Janssen Pharmaceutical said Wednesday that the Ministry of Health and Welfare has decided to reimburse Stelara (Ingredient: ustekinumab) for the treatment of patients with moderately to severely active Crohn’s disease (CD).
With the insurance coverage, the drug can now treat patients living with moderately to severely active Crohn’s disease, Crohn's Disease Activity Index (CDAI) ≥ 220, who have lost response, had an inadequate response, or were intolerant to conventional therapy, such as immunomodulators or corticosteroids, or have medical contraindications to such treatments.
The American College of Gastroenterology (ACG) clinical guidelines strongly recommended the drug as a treatment for moderately to severely active CD patients who have had no prior exposure to anti-TNF-alpha therapy, according to the company, a subsidiary of Johnson and Johnson.
Stelara is a fully human monoclonal antibody that targets both interleukin (IL)-12 and IL-23, which plays a role in the regulation of immune response and reduces the activation of inflammatory cells that cause the disease.
The recommended dose for the weight-based, one-time IV induction is 260 mg, 390 mg or 520 mg. Doctors then can administer the subsequent maintenance doses of 90mg through a subcutaneous injection at every 12 weeks.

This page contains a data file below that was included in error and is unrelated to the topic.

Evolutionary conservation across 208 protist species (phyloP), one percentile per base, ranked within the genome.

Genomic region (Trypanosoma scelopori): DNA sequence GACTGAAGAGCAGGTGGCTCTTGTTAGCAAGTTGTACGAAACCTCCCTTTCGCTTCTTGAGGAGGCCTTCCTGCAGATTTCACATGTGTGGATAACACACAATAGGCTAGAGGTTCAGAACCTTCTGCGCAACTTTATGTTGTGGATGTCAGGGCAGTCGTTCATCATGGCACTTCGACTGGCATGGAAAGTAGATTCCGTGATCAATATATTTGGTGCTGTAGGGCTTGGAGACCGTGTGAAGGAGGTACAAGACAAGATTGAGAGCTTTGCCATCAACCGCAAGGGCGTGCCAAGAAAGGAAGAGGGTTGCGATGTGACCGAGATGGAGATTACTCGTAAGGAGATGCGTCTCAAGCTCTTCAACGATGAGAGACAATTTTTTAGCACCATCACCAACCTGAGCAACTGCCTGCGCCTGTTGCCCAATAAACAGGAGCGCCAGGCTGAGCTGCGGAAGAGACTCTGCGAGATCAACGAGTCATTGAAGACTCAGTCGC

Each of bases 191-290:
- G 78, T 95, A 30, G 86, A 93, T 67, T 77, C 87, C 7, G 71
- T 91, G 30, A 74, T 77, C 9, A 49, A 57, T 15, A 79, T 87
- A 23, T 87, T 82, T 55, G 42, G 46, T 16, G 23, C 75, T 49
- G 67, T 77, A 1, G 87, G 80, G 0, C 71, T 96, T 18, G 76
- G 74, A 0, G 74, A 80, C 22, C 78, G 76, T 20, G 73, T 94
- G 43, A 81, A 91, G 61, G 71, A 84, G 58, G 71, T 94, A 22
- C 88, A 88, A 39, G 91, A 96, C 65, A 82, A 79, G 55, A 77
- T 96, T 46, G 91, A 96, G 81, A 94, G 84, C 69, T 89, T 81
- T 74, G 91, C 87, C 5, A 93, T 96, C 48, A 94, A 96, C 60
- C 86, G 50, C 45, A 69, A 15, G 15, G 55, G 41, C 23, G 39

Patients who have lost response after eight weeks from the first subcutaneous injections can benefit by shortening the dosing interval to every eight weeks.
The drug has proved its efficacy and safety as both induction (130 mg and ~6 mg/kg) and maintenance therapy (90mg) in patients with moderately (CDAI ≥ 220) to severely (CDAI ≤ 450) active CD from three pivotal, Phase 3, multicenter, randomized, double-blind, placebo-controlled, parallel group studies -- UNITI-1, UNITI-2 and IM-UNITI.
In the follow-up study through week 96, the drug continued to be well tolerable with a favorable safety profile that did not differentiate from placebo.
The company confirmed the efficacy and safety of the drug as maintenance therapy in adult patients with moderately to severely active CD who had responded to a single intravenous dose of Stelara through the IM-UNITI study.
“Crohn’s disease (CD) is a type of chronic inflammatory bowel disease which is prevalent among adolescents and young adults. It requires lifelong care because the symptoms worsen and improve in a vicious circle,” said Jeen Yoon-tae, president of Korean Association for the Study of Intestinal Diseases.
The drug may provide greater convenience for people with CD because it can be treated by subcutaneous injection every 12 weeks after the initial intravenous infusion, and proved its efficacy and safety as both induction and maintenance therapy from three trials, he added, noting that the drug is expected to become a new treatment option for CD patients.
Managing Director of Janssen Korea Jenny Zheng also said, “We are pleased to provide STELARA®, the first and only treatment in Korea targets IL-12 and IL-23, as a new treatment option for patients with CD in Korea, and we remain committed to working towards a world free of immune diseases.”